In 1910, Flint, Mich., landowner Neil Boyston provided a lot for the Flint Union School in return for “one clover blossom a year.”
In exchange for an acre of land in Philadelphia, the Schuylkill Fishing Company used to pay landowner William Warner an annual tribute of three perch on a pewter platter.
In 1772, a Manheim, Pa., congregation rented the site for its church from Henry William Stiegel in return for “one red rose, payable in June, when the same shall be lawfully demanded.”
When Henry VIII granted an estate to the Lord of Worksop Manor in 1542, he received it on the condition that he and his heirs should provide a right-hand glove for the king and support his arm on the day of his coronation.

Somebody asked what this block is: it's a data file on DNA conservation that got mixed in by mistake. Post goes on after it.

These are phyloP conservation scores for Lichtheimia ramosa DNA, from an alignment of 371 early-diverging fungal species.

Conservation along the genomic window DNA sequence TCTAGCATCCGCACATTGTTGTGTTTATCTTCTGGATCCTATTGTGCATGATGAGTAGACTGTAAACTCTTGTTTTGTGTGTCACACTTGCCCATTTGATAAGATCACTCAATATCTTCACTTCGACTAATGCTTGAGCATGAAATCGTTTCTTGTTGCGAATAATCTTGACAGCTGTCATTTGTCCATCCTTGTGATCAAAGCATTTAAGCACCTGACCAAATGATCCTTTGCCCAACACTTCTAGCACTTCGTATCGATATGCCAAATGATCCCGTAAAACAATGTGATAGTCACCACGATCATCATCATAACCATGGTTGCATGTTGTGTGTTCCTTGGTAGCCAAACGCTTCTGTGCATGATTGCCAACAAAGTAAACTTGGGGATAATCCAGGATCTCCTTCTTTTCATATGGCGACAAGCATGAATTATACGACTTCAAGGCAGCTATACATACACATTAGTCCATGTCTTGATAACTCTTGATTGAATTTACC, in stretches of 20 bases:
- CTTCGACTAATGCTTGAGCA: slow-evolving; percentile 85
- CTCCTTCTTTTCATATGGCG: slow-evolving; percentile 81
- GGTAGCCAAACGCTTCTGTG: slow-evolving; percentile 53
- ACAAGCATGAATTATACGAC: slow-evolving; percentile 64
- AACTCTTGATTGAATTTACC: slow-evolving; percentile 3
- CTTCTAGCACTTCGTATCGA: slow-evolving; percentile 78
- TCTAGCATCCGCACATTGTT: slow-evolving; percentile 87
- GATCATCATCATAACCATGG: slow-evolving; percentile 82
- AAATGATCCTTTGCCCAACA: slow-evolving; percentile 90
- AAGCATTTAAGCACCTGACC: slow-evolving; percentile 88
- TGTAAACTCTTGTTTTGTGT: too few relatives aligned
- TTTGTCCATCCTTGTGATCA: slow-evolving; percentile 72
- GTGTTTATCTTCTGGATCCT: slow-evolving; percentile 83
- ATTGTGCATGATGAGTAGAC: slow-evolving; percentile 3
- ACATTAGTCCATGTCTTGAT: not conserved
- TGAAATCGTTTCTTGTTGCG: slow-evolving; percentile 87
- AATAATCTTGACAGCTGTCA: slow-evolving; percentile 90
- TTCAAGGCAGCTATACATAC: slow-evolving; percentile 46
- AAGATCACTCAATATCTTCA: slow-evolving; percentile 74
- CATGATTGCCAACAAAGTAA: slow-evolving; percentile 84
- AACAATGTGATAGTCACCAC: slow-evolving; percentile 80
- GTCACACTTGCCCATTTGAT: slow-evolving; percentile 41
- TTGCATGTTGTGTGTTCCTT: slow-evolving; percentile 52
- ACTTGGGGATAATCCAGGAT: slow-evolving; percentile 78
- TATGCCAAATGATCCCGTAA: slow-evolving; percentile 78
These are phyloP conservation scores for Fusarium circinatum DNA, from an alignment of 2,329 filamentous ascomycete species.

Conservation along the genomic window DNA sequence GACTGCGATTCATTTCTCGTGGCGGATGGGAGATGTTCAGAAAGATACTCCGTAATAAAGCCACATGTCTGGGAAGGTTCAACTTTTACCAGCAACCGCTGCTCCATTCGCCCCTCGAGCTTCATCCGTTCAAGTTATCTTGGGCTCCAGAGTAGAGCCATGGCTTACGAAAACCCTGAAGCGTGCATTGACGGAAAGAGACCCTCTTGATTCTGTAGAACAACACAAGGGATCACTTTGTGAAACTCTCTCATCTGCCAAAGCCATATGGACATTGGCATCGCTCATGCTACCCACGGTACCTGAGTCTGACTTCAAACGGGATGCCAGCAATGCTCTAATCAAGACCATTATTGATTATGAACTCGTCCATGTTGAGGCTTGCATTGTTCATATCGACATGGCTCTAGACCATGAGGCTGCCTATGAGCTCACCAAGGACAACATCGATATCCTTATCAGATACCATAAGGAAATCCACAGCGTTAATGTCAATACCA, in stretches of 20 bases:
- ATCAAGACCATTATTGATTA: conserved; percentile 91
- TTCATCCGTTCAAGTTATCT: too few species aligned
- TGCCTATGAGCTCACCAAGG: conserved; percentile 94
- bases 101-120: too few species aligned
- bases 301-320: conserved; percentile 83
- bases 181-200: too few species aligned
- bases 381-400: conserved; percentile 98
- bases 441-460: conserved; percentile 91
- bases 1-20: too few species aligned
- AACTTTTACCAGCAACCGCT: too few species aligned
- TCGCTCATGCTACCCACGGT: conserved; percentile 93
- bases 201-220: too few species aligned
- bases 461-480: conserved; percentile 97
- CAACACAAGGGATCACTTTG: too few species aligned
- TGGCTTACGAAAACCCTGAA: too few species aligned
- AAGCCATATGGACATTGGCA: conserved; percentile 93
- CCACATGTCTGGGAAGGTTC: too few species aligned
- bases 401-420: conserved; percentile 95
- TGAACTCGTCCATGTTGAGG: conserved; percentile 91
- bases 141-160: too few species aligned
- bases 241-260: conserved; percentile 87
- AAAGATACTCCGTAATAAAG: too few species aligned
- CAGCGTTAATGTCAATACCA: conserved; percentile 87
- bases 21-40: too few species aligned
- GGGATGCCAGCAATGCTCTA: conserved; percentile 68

“Once a year a Lord of the Manor of Essington was compelled to bring a goose to Hilton,” noted the New York Times in 1910. “He was called upon to drive the bird around the room. In the meantime a kettle of water was placed over a wood fire, and the unfortunate tenant was required to drive the goose around the room until the water was boiled and began sending steam out of the spout of the pot. It does not take a very great stretch of the imagination to conjure up the chaos that must have ensued on rent day at Hilton.”